The nervous system organizes, sustains and coordinates the life of the honey bee. It is the map, roadway and traffic signals directing action. It regulates perception, behavior and allows the bee to act independently and as an interdependent responsive member of the colony.
Information gathered by a network of nerves distributed throughout body is collected in masses called ganglia (of which there are seven: two thoracic and five abdominal). These segmental ganglia regulate some semi-autonomous action, such as leg movement, and send and receive information. However, the main locus of control is the brain.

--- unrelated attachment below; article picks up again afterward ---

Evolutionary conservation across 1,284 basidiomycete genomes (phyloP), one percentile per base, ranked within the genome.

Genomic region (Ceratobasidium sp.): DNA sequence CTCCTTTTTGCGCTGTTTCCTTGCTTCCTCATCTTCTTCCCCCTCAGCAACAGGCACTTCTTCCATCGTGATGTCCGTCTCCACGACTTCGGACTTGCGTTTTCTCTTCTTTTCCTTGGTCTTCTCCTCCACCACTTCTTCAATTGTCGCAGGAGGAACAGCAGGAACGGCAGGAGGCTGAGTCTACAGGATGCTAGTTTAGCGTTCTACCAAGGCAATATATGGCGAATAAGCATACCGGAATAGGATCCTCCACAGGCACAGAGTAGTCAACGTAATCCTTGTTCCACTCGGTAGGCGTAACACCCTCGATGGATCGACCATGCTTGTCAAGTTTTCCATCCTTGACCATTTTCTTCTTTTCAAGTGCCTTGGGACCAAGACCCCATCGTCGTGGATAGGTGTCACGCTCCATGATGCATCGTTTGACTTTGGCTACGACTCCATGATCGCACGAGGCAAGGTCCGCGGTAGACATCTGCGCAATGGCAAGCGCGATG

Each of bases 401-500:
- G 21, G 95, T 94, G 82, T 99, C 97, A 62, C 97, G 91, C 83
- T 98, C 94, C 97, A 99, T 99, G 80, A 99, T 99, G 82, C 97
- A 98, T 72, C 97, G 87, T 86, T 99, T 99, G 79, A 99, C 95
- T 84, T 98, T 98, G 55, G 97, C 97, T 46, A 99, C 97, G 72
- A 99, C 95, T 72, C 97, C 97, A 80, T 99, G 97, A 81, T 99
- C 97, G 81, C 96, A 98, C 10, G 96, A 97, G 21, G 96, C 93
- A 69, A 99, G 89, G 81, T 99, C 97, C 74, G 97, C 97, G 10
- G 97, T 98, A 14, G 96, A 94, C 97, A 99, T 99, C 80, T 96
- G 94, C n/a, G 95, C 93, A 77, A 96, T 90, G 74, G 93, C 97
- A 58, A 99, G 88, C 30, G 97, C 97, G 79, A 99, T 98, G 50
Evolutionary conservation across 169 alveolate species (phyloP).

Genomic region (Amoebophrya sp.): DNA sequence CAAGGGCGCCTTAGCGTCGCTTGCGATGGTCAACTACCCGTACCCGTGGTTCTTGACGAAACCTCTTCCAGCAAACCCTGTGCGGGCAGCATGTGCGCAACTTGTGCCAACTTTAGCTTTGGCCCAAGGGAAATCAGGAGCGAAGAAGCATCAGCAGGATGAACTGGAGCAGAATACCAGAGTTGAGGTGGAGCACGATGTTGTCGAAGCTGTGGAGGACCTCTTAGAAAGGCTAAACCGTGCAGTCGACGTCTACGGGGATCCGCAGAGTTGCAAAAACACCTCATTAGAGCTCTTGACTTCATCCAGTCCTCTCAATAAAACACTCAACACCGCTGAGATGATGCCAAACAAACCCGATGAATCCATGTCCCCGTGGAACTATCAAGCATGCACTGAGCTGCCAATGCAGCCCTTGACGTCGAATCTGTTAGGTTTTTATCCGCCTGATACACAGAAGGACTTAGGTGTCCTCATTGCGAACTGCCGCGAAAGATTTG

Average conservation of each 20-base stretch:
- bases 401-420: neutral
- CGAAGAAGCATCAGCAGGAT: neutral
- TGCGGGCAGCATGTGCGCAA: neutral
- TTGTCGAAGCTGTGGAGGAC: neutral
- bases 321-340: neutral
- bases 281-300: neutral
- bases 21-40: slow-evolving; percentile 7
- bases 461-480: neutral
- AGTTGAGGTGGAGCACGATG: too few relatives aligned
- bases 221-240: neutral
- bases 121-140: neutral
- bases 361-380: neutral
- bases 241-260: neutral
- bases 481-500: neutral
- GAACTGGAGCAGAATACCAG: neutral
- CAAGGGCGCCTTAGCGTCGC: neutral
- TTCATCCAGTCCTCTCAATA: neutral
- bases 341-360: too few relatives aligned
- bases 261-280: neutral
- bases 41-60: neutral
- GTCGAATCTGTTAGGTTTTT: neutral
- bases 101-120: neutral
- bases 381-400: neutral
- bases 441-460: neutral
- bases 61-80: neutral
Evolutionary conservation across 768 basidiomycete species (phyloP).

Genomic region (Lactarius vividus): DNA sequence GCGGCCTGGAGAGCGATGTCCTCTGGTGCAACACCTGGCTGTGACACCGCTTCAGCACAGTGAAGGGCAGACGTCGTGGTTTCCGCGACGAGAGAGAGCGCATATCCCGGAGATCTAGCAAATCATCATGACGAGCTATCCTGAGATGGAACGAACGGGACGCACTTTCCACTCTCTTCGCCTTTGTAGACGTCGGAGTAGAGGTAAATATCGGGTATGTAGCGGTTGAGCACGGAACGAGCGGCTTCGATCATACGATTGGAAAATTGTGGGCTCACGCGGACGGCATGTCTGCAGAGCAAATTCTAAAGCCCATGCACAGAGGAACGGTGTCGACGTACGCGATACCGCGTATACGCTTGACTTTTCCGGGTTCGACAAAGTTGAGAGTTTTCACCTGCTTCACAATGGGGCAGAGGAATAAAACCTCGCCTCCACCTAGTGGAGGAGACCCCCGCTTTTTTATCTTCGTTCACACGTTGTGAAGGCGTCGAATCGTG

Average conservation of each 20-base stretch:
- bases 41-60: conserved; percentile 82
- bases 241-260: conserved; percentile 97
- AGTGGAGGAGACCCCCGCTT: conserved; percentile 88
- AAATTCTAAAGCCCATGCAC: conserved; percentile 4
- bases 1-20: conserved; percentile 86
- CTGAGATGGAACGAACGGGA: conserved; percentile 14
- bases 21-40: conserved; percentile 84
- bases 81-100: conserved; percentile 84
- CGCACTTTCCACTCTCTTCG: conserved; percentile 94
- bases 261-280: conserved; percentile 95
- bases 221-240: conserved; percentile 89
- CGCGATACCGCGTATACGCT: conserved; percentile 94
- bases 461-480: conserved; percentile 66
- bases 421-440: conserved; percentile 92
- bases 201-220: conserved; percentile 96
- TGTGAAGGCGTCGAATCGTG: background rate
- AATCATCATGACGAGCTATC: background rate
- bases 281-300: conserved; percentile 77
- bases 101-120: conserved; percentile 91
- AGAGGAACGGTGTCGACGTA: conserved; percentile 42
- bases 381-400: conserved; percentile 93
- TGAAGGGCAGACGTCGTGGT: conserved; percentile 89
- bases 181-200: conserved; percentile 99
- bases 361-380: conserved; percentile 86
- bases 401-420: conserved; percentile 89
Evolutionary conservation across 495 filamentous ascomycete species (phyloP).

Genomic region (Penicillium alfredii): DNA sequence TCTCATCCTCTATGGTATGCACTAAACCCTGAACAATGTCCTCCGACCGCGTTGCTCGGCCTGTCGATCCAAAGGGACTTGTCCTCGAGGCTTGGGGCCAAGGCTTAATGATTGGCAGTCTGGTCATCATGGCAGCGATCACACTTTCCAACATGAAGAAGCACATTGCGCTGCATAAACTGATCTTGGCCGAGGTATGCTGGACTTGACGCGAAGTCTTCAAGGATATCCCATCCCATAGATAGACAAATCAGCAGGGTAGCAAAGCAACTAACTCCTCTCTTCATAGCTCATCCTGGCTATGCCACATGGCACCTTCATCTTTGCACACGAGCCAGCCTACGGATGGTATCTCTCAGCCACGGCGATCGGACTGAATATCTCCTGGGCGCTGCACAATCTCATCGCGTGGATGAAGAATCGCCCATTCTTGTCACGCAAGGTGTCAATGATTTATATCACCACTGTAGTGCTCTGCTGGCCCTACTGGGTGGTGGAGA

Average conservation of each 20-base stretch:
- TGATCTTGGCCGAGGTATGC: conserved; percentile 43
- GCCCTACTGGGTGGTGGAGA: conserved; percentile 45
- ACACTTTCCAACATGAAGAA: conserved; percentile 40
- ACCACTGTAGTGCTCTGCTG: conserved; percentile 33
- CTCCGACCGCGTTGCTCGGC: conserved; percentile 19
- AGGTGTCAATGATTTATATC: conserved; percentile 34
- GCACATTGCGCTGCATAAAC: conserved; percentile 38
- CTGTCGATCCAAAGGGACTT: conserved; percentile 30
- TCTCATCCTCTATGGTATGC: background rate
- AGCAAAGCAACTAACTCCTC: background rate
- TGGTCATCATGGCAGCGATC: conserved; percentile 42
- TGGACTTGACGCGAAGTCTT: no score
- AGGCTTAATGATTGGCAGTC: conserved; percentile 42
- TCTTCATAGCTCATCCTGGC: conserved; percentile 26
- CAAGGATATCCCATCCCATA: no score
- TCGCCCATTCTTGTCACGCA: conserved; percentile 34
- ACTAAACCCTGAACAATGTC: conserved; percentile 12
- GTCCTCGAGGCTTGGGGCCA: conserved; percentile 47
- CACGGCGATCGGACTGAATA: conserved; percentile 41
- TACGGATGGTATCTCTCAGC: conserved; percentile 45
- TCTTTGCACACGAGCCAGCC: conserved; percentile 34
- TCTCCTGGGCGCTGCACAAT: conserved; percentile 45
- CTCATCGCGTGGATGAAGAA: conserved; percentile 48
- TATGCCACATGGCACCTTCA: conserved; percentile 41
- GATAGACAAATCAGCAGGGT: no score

The honey bee’s brain is oval, about the size of a sesame seed, with a total volume of about 1 cubic millimeter into which just under a million neurons are packed. Made up of several lobes connected by nerve axons, the largest and most well studied is the descriptively named mushroom bodies, a center associated with learning and memory.